13. My personal take and experience is this: I wake up at just about every light sleep phase (every 1 1/2 hrs) I roll over opposite to the side I wake up on (71 years old and don’t turn in my sleep). I usually urinate in a jug on my night stand and go right back to sleep. I want to be disturbed by this wakening as little as possible thus the urinating without having to walk to the bathroom. If I have a if I’m up longer than a few minutes, I start to meditate. If that doesn’t work, I take GABA (any time) or a corydalis supplement (if I have 4 or more hours before I wake. I don’t ascribe to the biphasic sleep Idea or at least to getting up and doing something. Just lay there and meditate. The more you do the more awake you become. The most important thing is not to worry about it. I may wake up 6 times a night but usually feel fully rested in the morning.

  14. I often wake up after four hours of sleep and feel alert. My solution to this for some time has been to get up and meditate for 40 minutes. When I return to bed, I sleep soundly.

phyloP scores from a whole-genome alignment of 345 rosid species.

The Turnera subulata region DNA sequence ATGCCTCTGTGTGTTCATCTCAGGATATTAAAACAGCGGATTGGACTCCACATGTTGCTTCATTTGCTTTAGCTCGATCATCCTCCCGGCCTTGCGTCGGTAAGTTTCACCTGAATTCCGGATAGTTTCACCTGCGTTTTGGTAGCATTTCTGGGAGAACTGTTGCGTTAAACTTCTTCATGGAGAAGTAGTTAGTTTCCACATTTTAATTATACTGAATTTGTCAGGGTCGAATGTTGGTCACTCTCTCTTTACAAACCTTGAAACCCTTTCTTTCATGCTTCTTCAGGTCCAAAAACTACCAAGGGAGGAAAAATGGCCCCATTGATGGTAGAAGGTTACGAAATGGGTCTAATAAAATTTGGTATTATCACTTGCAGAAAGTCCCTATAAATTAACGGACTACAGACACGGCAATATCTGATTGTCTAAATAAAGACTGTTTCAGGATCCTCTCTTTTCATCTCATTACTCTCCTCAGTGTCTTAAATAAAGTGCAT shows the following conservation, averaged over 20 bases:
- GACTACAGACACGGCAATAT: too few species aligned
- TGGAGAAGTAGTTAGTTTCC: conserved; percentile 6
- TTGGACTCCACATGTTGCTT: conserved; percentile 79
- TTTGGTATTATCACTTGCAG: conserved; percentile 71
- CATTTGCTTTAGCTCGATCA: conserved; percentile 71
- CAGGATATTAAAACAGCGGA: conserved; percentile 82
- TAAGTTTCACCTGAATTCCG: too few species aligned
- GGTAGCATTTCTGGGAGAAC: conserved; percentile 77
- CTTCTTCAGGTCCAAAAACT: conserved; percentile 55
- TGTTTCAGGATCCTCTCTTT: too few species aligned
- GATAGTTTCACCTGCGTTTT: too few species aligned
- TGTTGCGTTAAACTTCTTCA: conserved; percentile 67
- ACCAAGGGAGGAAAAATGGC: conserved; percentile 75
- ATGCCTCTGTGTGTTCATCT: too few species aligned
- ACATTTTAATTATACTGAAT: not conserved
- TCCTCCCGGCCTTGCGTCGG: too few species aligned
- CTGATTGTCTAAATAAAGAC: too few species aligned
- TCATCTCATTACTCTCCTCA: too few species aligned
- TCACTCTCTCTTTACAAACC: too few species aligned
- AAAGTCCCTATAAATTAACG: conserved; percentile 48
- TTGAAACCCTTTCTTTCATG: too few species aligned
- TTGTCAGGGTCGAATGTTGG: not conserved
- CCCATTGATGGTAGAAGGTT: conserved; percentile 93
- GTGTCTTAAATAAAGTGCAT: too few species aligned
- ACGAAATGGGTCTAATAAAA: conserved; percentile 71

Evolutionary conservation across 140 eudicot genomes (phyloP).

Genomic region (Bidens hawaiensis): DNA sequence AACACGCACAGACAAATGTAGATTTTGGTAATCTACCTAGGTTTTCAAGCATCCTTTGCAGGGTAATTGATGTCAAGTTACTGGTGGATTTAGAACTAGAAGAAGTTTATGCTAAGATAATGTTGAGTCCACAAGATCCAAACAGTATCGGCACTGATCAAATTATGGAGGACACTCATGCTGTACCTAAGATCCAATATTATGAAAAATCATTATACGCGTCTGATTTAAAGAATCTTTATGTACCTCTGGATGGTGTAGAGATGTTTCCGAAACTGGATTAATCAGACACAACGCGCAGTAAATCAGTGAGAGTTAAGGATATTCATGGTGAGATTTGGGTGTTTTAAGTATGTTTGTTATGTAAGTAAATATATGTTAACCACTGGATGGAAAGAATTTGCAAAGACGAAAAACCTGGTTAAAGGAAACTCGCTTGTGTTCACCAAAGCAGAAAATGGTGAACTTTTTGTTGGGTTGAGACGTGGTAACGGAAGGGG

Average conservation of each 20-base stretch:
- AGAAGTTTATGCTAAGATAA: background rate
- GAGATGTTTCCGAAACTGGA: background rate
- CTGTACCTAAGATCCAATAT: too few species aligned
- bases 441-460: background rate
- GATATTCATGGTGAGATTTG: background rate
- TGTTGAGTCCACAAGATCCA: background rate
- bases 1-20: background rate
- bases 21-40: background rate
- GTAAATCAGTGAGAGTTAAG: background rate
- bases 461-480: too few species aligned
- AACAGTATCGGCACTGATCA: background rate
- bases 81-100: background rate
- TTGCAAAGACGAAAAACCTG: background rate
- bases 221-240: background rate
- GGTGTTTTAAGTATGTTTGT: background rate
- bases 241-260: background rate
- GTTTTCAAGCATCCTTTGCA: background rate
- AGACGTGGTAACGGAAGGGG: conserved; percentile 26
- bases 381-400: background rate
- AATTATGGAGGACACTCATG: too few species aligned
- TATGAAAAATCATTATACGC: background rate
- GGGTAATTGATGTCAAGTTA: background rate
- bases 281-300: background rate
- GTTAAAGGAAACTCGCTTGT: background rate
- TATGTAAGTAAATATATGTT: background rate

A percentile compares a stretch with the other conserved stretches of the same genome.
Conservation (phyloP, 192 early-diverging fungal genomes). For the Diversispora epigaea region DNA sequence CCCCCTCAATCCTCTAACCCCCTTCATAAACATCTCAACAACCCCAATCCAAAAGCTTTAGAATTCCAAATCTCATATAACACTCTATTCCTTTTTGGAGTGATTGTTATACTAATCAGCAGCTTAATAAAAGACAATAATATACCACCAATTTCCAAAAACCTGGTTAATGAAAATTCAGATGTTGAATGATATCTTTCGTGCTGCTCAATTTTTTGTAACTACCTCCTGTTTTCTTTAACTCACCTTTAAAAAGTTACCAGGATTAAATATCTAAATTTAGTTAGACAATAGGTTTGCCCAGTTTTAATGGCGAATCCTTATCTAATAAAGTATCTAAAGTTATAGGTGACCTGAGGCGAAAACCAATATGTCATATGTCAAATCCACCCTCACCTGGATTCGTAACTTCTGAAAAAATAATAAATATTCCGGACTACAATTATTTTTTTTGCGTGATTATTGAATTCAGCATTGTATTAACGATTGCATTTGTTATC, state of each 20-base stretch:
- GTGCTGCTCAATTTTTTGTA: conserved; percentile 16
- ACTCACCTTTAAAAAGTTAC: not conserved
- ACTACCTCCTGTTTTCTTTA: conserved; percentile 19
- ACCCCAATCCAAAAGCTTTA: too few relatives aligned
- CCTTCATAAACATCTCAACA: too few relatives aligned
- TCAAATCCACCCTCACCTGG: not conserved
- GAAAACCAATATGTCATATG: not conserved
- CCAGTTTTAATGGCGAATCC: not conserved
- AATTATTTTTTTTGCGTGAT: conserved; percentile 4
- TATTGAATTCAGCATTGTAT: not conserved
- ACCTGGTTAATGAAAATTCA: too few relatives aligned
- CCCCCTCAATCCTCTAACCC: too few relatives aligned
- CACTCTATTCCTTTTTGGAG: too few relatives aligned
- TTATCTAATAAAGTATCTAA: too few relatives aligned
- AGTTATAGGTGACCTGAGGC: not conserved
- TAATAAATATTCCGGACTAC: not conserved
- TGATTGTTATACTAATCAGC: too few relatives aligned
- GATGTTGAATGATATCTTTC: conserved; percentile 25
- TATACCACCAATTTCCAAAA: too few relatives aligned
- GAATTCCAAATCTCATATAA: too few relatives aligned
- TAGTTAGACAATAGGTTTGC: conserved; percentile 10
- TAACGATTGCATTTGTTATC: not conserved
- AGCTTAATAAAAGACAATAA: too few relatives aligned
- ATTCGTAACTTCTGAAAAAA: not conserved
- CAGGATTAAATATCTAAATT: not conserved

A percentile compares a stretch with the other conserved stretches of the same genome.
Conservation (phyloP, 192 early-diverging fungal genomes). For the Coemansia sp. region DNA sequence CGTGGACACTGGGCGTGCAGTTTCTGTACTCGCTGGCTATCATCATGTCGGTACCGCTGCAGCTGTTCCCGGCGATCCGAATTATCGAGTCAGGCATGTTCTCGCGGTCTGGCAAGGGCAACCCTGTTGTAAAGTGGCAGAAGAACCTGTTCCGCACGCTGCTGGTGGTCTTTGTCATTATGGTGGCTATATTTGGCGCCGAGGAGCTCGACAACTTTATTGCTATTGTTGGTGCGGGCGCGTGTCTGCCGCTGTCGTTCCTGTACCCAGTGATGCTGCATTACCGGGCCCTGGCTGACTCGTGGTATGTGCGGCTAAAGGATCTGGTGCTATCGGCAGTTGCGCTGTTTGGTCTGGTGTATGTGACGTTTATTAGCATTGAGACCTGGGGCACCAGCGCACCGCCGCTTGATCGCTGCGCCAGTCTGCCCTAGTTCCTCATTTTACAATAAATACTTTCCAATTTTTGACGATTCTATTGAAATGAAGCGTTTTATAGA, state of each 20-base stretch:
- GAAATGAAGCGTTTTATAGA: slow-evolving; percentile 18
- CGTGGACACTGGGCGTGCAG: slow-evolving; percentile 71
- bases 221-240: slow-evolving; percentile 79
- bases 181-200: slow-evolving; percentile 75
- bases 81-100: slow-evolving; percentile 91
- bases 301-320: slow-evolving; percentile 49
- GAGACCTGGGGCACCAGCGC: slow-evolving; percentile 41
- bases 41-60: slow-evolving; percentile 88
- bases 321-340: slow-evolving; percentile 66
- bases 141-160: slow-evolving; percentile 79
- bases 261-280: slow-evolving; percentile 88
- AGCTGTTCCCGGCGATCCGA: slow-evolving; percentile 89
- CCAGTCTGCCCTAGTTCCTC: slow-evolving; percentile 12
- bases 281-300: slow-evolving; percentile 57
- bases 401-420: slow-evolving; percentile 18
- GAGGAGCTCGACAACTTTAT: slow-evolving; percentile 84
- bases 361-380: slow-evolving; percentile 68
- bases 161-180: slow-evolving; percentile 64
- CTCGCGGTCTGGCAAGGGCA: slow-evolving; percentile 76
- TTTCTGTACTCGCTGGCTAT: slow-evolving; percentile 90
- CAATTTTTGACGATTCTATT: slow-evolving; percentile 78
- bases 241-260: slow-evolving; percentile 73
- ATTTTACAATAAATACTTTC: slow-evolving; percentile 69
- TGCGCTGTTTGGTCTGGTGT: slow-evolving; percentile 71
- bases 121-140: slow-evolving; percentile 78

I find it easier to go into a deep meditation in the middle of the night. And I dream more vividly after meditating.

  15. One of the advantages of nose breathing, as explained by James Nestor (author of Breath), is less need to get up in the middle of the night to pee. Apparently mouth breathing generates more liquid than nose breathing. I’ve tried mouth taping and found I can indeed go all night without getting up to pee!

  16. WOW! Thank you so much for this amazing, encouraging response to our sleep issues. There are days I sleep for 4 hrs and feel great and there are days that I don’t with the same amount of sleep. BUT to understand that is can be more complex helps a lot. Thanks again for helping all of us learn.

  17. Since menopause, I always wake up at least once in the wee hours. Since going on HRT, I can go back to sleep. But not always, and not always easily. What I find works is a routine, and a temperature change. I get up, go to the bathroom, and run my hands and wrists under cold water. I go back to bed, and lie down with no covers on. Once I begin to get uncomfortably chilly, I pull the covers back on, and, as I warm up, I usually go to sleep. Sometimes it takes more than one cycle.